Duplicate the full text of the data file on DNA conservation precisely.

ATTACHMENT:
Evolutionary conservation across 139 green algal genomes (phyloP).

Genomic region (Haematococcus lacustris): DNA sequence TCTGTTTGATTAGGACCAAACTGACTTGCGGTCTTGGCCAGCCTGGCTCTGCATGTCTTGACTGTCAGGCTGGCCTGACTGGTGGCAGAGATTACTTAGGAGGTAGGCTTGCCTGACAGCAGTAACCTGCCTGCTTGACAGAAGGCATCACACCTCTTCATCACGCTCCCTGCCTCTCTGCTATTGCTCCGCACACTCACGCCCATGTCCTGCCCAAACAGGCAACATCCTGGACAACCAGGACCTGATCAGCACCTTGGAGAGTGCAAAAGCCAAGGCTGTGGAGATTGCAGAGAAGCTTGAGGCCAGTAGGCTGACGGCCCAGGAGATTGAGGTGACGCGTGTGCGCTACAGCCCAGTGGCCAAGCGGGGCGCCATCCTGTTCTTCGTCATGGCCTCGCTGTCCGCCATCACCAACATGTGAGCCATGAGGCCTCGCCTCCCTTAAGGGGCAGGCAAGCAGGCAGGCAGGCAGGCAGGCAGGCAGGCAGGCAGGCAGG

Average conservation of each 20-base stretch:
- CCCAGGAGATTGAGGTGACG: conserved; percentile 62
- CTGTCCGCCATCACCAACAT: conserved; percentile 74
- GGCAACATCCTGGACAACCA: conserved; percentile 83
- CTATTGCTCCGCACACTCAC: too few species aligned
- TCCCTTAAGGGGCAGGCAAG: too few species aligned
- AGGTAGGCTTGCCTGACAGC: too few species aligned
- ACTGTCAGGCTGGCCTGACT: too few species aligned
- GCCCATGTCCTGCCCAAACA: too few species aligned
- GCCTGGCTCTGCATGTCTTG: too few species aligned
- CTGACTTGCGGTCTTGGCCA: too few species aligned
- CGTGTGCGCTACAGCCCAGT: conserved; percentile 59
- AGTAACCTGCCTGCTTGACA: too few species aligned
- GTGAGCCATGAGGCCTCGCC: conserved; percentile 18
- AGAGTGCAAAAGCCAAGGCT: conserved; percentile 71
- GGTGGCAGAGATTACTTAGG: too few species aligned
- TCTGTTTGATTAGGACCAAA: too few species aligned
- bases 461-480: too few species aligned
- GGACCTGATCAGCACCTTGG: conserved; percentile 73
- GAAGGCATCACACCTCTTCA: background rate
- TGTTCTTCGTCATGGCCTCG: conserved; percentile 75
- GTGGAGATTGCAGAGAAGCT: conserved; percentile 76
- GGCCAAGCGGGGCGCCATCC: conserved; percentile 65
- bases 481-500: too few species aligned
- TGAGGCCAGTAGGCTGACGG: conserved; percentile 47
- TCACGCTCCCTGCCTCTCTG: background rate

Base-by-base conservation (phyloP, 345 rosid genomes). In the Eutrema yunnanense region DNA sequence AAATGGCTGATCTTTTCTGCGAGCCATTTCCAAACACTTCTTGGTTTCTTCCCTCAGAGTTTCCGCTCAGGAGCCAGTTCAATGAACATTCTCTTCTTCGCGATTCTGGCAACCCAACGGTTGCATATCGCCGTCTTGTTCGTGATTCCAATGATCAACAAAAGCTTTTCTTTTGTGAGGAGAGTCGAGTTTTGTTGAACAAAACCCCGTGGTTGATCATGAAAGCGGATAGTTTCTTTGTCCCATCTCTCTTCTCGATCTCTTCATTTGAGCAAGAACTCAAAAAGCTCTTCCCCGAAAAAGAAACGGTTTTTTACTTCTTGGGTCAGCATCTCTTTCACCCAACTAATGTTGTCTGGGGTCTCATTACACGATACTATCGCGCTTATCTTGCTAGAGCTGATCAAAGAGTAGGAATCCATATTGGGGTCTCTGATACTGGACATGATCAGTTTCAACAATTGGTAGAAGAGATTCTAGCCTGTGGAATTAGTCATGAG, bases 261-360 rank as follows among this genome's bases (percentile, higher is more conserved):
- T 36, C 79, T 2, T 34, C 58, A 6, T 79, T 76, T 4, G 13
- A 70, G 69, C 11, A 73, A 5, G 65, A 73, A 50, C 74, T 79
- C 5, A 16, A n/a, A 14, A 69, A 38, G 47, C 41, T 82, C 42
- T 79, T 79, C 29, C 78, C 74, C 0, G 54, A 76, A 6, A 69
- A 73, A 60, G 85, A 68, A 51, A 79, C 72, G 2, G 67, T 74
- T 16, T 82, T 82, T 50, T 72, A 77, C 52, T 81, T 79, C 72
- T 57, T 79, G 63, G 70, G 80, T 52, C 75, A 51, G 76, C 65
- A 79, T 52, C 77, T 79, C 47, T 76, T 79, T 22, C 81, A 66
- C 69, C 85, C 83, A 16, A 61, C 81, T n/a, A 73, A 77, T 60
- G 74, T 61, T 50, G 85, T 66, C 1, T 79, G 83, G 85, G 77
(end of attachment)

Evolutionary conservation across 139 green algal genomes (phyloP).

Genomic region (Haematococcus lacustris): DNA sequence TCTGTTTGATTAGGACCAAACTGACTTGCGGTCTTGGCCAGCCTGGCTCTGCATGTCTTGACTGTCAGGCTGGCCTGACTGGTGGCAGAGATTACTTAGGAGGTAGGCTTGCCTGACAGCAGTAACCTGCCTGCTTGACAGAAGGCATCACACCTCTTCATCACGCTCCCTGCCTCTCTGCTATTGCTCCGCACACTCACGCCCATGTCCTGCCCAAACAGGCAACATCCTGGACAACCAGGACCTGATCAGCACCTTGGAGAGTGCAAAAGCCAAGGCTGTGGAGATTGCAGAGAAGCTTGAGGCCAGTAGGCTGACGGCCCAGGAGATTGAGGTGACGCGTGTGCGCTACAGCCCAGTGGCCAAGCGGGGCGCCATCCTGTTCTTCGTCATGGCCTCGCTGTCCGCCATCACCAACATGTGAGCCATGAGGCCTCGCCTCCCTTAAGGGGCAGGCAAGCAGGCAGGCAGGCAGGCAGGCAGGCAGGCAGGCAGGCAGG

Average conservation of each 20-base stretch:
- CCCAGGAGATTGAGGTGACG: conserved; percentile 62
- CTGTCCGCCATCACCAACAT: conserved; percentile 74
- GGCAACATCCTGGACAACCA: conserved; percentile 83
- CTATTGCTCCGCACACTCAC: too few species aligned
- TCCCTTAAGGGGCAGGCAAG: too few species aligned
- AGGTAGGCTTGCCTGACAGC: too few species aligned
- ACTGTCAGGCTGGCCTGACT: too few species aligned
- GCCCATGTCCTGCCCAAACA: too few species aligned
- GCCTGGCTCTGCATGTCTTG: too few species aligned
- CTGACTTGCGGTCTTGGCCA: too few species aligned
- CGTGTGCGCTACAGCCCAGT: conserved; percentile 59
- AGTAACCTGCCTGCTTGACA: too few species aligned
- GTGAGCCATGAGGCCTCGCC: conserved; percentile 18
- AGAGTGCAAAAGCCAAGGCT: conserved; percentile 71
- GGTGGCAGAGATTACTTAGG: too few species aligned
- TCTGTTTGATTAGGACCAAA: too few species aligned
- bases 461-480: too few species aligned
- GGACCTGATCAGCACCTTGG: conserved; percentile 73
- GAAGGCATCACACCTCTTCA: background rate
- TGTTCTTCGTCATGGCCTCG: conserved; percentile 75
- GTGGAGATTGCAGAGAAGCT: conserved; percentile 76
- GGCCAAGCGGGGCGCCATCC: conserved; percentile 65
- bases 481-500: too few species aligned
- TGAGGCCAGTAGGCTGACGG: conserved; percentile 47
- TCACGCTCCCTGCCTCTCTG: background rate

Base-by-base conservation (phyloP, 345 rosid genomes). In the Eutrema yunnanense region DNA sequence AAATGGCTGATCTTTTCTGCGAGCCATTTCCAAACACTTCTTGGTTTCTTCCCTCAGAGTTTCCGCTCAGGAGCCAGTTCAATGAACATTCTCTTCTTCGCGATTCTGGCAACCCAACGGTTGCATATCGCCGTCTTGTTCGTGATTCCAATGATCAACAAAAGCTTTTCTTTTGTGAGGAGAGTCGAGTTTTGTTGAACAAAACCCCGTGGTTGATCATGAAAGCGGATAGTTTCTTTGTCCCATCTCTCTTCTCGATCTCTTCATTTGAGCAAGAACTCAAAAAGCTCTTCCCCGAAAAAGAAACGGTTTTTTACTTCTTGGGTCAGCATCTCTTTCACCCAACTAATGTTGTCTGGGGTCTCATTACACGATACTATCGCGCTTATCTTGCTAGAGCTGATCAAAGAGTAGGAATCCATATTGGGGTCTCTGATACTGGACATGATCAGTTTCAACAATTGGTAGAAGAGATTCTAGCCTGTGGAATTAGTCATGAG, bases 261-360 rank as follows among this genome's bases (percentile, higher is more conserved):
- T 36, C 79, T 2, T 34, C 58, A 6, T 79, T 76, T 4, G 13
- A 70, G 69, C 11, A 73, A 5, G 65, A 73, A 50, C 74, T 79
- C 5, A 16, A n/a, A 14, A 69, A 38, G 47, C 41, T 82, C 42
- T 79, T 79, C 29, C 78, C 74, C 0, G 54, A 76, A 6, A 69
- A 73, A 60, G 85, A 68, A 51, A 79, C 72, G 2, G 67, T 74
- T 16, T 82, T 82, T 50, T 72, A 77, C 52, T 81, T 79, C 72
- T 57, T 79, G 63, G 70, G 80, T 52, C 75, A 51, G 76, C 65
- A 79, T 52, C 77, T 79, C 47, T 76, T 79, T 22, C 81, A 66
- C 69, C 85, C 83, A 16, A 61, C 81, T n/a, A 73, A 77, T 60
- G 74, T 61, T 50, G 85, T 66, C 1, T 79, G 83, G 85, G 77